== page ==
Without any classes on Friday, a friend and I made use of our morning and visited the Mercato Trionfale. This indoor market feels almost like a shopping mall due to its size–as it is the largest market in Rome, but the stalls filled with an array of produce, meats, cheeses, baked goods, spices, and various odds and ends tell you otherwise. Our visit was mostly just to browse, but we ended up buying a few things. My favorite purchase was the box of fresh strawberries I bought for 1 Euro and 50 cents. Although the bombas (filled doughnuts, one cream and one chocolate) I had made for tough competition.

We browsed in mostly the bakery and produce aisles, but the market had plenty of butcheries as well as a seafood section. We also stumbled across a party supply store, pet store, a few clothing stores, and a flower shop. Needless to say, nearly anything you need could be found at the Mercato Trionfale–I think it’d be a great spot to grab a picnic before you continue wandering around the Eternal City.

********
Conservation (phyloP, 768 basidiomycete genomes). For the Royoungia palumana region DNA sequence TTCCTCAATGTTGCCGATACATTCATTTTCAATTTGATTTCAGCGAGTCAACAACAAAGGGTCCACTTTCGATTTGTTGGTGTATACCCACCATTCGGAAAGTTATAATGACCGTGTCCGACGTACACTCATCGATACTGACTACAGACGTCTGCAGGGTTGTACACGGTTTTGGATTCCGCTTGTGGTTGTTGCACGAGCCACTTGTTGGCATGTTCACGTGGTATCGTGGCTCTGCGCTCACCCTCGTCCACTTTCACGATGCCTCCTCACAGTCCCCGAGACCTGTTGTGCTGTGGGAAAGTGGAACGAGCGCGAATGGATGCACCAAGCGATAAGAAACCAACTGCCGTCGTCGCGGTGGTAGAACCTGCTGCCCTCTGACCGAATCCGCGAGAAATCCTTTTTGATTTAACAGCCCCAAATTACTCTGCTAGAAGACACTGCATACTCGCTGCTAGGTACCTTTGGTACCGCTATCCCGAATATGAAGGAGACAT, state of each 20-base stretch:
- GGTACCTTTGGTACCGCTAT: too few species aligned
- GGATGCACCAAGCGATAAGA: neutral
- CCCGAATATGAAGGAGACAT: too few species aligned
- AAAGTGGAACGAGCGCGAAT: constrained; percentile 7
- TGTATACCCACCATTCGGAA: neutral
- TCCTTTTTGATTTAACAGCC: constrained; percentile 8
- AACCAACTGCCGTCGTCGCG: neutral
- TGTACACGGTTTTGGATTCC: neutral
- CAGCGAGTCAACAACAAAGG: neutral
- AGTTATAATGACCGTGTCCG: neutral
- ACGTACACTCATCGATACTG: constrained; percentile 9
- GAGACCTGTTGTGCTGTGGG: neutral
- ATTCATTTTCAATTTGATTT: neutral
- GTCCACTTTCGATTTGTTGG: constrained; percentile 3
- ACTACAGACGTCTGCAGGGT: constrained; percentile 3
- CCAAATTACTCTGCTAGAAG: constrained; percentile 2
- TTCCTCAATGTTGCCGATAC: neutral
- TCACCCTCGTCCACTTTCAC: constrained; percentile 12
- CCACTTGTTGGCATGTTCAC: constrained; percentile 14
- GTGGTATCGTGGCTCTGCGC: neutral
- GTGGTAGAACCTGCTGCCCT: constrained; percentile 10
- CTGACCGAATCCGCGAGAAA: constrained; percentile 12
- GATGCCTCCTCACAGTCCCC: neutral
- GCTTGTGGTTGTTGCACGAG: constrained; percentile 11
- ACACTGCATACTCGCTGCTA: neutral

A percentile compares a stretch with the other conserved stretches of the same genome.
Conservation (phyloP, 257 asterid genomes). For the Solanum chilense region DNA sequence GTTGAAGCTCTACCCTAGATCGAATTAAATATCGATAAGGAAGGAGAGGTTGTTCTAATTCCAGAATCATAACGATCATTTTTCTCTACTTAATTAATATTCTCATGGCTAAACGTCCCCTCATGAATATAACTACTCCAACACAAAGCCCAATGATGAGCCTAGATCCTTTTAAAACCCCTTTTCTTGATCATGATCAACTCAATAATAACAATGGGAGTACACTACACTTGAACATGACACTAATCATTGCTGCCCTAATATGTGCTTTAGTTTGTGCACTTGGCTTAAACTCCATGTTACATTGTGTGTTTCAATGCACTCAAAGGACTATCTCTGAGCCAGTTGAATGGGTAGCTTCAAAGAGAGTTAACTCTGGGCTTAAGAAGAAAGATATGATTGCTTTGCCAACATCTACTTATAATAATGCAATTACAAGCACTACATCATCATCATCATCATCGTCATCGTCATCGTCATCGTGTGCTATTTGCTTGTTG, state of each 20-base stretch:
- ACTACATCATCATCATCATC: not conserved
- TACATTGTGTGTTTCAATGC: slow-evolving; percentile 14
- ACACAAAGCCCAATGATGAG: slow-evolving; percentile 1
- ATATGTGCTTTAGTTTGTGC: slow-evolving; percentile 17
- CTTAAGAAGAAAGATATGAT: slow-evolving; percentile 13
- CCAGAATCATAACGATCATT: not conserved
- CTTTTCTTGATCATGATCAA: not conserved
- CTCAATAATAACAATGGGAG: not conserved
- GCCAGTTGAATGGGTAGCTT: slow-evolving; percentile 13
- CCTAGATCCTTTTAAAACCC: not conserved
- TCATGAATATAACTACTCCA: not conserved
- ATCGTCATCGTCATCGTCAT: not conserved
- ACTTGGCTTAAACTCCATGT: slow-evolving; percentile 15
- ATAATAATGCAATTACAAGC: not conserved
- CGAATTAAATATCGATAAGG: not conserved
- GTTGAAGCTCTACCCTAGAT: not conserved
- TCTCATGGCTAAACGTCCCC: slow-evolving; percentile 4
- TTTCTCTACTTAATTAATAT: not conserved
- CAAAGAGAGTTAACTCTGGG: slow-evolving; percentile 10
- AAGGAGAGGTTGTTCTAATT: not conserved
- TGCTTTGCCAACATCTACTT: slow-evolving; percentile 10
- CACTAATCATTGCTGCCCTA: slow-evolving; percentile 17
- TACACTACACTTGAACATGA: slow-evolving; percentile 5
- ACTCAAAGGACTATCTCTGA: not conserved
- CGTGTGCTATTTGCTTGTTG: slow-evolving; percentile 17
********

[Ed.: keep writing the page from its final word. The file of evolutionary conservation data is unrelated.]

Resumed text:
On a whim Saturday afternoon we visited our 2nd mercato of the weekend in Campo de Fiori. This traditional outdoor market is open daily and is one I will likely be making another visit too. I found the atmosphere in this market to be much more “Roman” or at least more along the lines of what I would imagine a Roman market to consist of. The vendors’ tents filled the piazza with a wide range of goods including Italian leather, kitchen utensils, produce, flowers, and piles of pasta. This market has the potential to supply me with several souvenirs to bring home to friends and family.

These mercatos sold many of the same items, but both offer a very different atmosphere. I may prefer Campo’s mercato to Trionfale’s, but those bombas may bring me back to Trionfale anyway.